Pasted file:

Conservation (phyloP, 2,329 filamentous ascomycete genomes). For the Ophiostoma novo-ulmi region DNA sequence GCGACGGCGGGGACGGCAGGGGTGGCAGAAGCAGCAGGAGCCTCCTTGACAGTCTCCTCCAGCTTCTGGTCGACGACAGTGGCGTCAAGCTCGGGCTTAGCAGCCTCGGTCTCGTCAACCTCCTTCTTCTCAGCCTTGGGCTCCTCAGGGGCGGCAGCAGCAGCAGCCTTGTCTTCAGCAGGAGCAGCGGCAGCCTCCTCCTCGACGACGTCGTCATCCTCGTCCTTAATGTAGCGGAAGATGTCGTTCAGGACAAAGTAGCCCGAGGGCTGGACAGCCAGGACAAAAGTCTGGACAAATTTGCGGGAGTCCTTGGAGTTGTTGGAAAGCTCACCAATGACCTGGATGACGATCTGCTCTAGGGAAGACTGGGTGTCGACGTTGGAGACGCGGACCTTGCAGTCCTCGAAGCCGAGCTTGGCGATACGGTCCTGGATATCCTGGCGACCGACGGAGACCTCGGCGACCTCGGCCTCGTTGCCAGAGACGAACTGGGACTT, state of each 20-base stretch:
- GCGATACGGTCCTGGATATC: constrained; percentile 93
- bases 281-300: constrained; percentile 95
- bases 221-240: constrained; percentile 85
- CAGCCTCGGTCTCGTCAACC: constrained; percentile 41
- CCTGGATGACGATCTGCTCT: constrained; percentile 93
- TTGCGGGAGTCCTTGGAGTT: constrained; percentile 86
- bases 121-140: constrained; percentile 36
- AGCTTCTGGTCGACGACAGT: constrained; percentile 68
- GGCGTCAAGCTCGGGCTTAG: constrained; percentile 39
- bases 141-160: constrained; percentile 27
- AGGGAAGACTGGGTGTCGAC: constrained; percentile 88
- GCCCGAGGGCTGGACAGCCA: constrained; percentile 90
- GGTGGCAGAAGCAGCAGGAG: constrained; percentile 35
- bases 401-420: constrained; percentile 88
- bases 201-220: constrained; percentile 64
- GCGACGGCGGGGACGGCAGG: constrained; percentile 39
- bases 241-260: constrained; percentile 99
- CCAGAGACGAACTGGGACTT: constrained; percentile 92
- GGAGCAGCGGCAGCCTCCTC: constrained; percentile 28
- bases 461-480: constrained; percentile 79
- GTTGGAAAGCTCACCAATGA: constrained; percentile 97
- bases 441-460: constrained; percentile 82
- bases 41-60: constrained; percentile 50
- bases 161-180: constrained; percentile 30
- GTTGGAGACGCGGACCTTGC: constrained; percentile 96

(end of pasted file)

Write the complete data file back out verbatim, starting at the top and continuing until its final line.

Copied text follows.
Conservation (phyloP, 2,329 filamentous ascomycete genomes). For the Ophiostoma novo-ulmi region DNA sequence GCGACGGCGGGGACGGCAGGGGTGGCAGAAGCAGCAGGAGCCTCCTTGACAGTCTCCTCCAGCTTCTGGTCGACGACAGTGGCGTCAAGCTCGGGCTTAGCAGCCTCGGTCTCGTCAACCTCCTTCTTCTCAGCCTTGGGCTCCTCAGGGGCGGCAGCAGCAGCAGCCTTGTCTTCAGCAGGAGCAGCGGCAGCCTCCTCCTCGACGACGTCGTCATCCTCGTCCTTAATGTAGCGGAAGATGTCGTTCAGGACAAAGTAGCCCGAGGGCTGGACAGCCAGGACAAAAGTCTGGACAAATTTGCGGGAGTCCTTGGAGTTGTTGGAAAGCTCACCAATGACCTGGATGACGATCTGCTCTAGGGAAGACTGGGTGTCGACGTTGGAGACGCGGACCTTGCAGTCCTCGAAGCCGAGCTTGGCGATACGGTCCTGGATATCCTGGCGACCGACGGAGACCTCGGCGACCTCGGCCTCGTTGCCAGAGACGAACTGGGACTT, state of each 20-base stretch:
- GCGATACGGTCCTGGATATC: constrained; percentile 93
- bases 281-300: constrained; percentile 95
- bases 221-240: constrained; percentile 85
- CAGCCTCGGTCTCGTCAACC: constrained; percentile 41
- CCTGGATGACGATCTGCTCT: constrained; percentile 93
- TTGCGGGAGTCCTTGGAGTT: constrained; percentile 86
- bases 121-140: constrained; percentile 36
- AGCTTCTGGTCGACGACAGT: constrained; percentile 68
- GGCGTCAAGCTCGGGCTTAG: constrained; percentile 39
- bases 141-160: constrained; percentile 27
- AGGGAAGACTGGGTGTCGAC: constrained; percentile 88
- GCCCGAGGGCTGGACAGCCA: constrained; percentile 90
- GGTGGCAGAAGCAGCAGGAG: constrained; percentile 35
- bases 401-420: constrained; percentile 88
- bases 201-220: constrained; percentile 64
- GCGACGGCGGGGACGGCAGG: constrained; percentile 39
- bases 241-260: constrained; percentile 99
- CCAGAGACGAACTGGGACTT: constrained; percentile 92
- GGAGCAGCGGCAGCCTCCTC: constrained; percentile 28
- bases 461-480: constrained; percentile 79
- GTTGGAAAGCTCACCAATGA: constrained; percentile 97
- bases 441-460: constrained; percentile 82
- bases 41-60: constrained; percentile 50
- bases 161-180: constrained; percentile 30
- GTTGGAGACGCGGACCTTGC: constrained; percentile 96